FL: That's cool. Hawaii – I’ve never been. My mother keeps telling me...
SS: We've got to get you out there, Francis!
FL: I'd love to, man. But my mother tells me she took me when I was in the womb. So, I'm like “Thanks, ma!” It doesn't really count, but thank you very much.
For a long time, the cliché was people didn't think of Hawaii as a great place for food. You have this tropical paradise with, obviously, pineapple and all the tropical fruits, but so much of the food was imported from the mainland. So much of what people ate was just hotel food that was geared toward tourists. Has that changed?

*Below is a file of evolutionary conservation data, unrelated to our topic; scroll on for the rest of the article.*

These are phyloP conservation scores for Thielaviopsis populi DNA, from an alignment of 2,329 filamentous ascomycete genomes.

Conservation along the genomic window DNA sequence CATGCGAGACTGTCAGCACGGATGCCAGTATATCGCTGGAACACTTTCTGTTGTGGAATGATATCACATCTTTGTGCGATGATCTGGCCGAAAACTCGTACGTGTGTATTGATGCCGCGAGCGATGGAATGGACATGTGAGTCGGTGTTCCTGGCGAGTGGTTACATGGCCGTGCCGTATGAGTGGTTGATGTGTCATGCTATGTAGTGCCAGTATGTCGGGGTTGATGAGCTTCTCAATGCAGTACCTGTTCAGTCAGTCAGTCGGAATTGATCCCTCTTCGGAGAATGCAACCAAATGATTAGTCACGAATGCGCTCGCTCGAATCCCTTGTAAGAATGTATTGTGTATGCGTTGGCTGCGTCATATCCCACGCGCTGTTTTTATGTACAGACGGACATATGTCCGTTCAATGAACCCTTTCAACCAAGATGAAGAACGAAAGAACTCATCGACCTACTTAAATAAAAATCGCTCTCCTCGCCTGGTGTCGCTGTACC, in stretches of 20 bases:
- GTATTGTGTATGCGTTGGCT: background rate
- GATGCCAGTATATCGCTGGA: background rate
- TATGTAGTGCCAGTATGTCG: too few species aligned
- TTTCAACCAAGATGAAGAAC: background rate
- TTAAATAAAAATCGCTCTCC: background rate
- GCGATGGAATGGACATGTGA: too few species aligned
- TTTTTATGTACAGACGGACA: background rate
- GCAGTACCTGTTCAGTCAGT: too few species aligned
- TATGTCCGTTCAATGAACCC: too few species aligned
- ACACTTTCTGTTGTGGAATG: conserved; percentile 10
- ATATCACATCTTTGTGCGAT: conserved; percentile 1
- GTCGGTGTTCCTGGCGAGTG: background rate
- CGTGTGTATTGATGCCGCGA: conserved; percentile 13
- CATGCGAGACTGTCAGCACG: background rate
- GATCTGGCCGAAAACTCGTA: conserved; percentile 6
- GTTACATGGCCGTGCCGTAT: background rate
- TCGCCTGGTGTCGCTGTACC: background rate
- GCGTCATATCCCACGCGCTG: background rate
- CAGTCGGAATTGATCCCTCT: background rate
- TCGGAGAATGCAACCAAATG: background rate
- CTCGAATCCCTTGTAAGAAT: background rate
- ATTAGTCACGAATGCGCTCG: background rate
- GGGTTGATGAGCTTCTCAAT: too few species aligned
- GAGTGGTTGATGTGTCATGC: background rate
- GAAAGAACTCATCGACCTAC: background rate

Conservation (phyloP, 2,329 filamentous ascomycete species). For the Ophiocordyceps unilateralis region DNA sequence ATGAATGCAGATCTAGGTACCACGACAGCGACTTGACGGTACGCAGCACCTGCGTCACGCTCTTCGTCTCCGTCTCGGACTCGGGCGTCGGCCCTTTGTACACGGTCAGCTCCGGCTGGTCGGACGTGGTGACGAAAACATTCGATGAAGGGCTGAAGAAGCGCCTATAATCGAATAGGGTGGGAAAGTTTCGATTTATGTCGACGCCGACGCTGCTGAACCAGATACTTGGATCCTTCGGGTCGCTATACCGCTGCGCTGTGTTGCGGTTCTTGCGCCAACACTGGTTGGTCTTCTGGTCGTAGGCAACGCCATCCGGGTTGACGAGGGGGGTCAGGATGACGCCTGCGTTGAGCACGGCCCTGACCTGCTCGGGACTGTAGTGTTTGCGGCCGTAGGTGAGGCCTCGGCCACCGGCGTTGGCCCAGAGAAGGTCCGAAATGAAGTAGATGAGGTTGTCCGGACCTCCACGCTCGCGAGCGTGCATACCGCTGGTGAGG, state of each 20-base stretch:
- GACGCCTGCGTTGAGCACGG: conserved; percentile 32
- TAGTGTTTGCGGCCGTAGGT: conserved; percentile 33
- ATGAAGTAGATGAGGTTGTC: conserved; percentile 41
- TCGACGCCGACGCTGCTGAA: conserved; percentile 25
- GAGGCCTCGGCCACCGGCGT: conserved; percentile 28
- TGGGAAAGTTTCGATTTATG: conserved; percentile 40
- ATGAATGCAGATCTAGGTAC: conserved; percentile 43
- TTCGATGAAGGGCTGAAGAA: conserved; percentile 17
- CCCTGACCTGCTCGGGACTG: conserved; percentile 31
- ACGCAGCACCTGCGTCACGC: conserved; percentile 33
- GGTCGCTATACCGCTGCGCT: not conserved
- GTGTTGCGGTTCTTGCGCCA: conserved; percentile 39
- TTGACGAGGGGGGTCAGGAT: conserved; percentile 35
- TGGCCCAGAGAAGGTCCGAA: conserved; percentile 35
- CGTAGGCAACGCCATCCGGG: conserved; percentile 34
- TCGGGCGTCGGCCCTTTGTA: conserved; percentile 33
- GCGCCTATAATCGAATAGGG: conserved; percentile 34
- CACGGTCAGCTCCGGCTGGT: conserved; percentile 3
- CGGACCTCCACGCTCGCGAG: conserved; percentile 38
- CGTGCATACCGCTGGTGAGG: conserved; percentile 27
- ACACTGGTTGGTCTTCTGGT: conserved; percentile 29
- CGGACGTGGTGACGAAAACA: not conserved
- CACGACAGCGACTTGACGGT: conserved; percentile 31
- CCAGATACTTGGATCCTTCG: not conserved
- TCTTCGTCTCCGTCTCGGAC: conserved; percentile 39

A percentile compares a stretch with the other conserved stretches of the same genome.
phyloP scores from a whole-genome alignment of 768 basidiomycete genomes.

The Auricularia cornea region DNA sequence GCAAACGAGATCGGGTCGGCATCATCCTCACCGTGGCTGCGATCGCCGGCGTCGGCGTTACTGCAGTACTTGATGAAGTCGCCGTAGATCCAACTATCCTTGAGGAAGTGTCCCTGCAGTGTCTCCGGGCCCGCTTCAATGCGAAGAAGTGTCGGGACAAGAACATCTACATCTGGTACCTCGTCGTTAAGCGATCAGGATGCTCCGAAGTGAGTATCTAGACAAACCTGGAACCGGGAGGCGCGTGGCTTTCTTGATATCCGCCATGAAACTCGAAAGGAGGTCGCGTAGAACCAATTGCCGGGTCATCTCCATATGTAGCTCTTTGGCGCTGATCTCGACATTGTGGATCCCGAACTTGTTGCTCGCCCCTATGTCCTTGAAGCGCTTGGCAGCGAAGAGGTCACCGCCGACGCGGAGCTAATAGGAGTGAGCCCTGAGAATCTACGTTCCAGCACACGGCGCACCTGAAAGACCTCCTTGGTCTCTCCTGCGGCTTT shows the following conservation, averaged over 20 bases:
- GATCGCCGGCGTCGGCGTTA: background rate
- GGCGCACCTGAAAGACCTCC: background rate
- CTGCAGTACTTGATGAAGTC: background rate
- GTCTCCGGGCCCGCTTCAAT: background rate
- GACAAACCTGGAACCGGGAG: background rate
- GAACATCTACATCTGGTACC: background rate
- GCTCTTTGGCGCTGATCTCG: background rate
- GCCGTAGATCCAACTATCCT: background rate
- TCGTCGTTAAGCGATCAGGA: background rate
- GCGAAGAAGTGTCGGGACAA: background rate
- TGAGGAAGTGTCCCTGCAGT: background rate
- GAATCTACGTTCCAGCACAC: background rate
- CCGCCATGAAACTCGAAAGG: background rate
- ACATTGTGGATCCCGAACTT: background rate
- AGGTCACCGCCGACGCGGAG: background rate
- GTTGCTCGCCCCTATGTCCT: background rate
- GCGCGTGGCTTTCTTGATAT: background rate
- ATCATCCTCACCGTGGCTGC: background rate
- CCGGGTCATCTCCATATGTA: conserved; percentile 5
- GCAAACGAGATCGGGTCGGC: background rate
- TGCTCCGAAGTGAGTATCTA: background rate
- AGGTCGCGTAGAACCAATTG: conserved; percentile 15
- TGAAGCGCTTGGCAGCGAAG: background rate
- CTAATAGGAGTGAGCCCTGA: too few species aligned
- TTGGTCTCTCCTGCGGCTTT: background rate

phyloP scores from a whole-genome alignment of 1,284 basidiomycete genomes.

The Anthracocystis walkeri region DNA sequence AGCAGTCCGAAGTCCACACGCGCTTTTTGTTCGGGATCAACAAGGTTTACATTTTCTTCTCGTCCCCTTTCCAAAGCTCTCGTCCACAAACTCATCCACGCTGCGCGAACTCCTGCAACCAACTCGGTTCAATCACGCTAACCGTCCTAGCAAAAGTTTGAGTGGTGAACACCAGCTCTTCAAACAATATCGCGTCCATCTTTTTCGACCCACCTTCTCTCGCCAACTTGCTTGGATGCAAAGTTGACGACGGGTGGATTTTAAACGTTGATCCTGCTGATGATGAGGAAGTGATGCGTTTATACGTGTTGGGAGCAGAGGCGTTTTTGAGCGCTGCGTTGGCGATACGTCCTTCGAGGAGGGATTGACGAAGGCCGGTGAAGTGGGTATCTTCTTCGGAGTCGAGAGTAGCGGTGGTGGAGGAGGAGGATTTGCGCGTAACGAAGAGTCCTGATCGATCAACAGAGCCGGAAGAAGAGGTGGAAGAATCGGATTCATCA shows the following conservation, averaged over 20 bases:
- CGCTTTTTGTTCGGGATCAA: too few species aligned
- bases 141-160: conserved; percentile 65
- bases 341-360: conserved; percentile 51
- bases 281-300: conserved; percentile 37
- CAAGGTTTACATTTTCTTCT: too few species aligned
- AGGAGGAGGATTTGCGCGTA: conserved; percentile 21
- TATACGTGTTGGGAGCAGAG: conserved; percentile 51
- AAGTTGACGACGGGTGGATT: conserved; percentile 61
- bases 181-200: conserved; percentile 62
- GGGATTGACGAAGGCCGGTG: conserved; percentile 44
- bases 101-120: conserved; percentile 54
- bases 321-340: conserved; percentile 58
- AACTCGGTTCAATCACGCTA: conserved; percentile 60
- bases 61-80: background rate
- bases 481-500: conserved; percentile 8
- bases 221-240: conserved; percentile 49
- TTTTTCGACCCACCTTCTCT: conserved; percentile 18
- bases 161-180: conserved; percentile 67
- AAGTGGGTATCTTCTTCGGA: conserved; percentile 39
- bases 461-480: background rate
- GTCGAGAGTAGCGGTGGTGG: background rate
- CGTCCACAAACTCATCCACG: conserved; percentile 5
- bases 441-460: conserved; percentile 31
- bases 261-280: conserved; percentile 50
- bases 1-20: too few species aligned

SS: We feel that it hasn't changed, but we're changing it. Just over 100 years ago, Hawaii was a fully sustainable island. We're the most isolated landmass in the middle Pacific Ocean; it’s crazy to think that we import everything there. The food was based off what everyone see. It needs to be tropical so everyone thinks that there's pineapple in everything or papayas or whatever. The food's much deeper than that. Talk about vegetables on the island. My grandparents never went to the market. They always had their Filipino garden in the back, and we used to go pick vegetables there. The Hawaiians had this system called ahupua'a, which is a system that is segregated land from the ocean all the way up to the mountain, everything working together in this kind of cycle. It was very much about being sustainable. Tourism came in, we needed to get materials and ingredients, and it evolved that way, how everything started to get imported into Hawaii.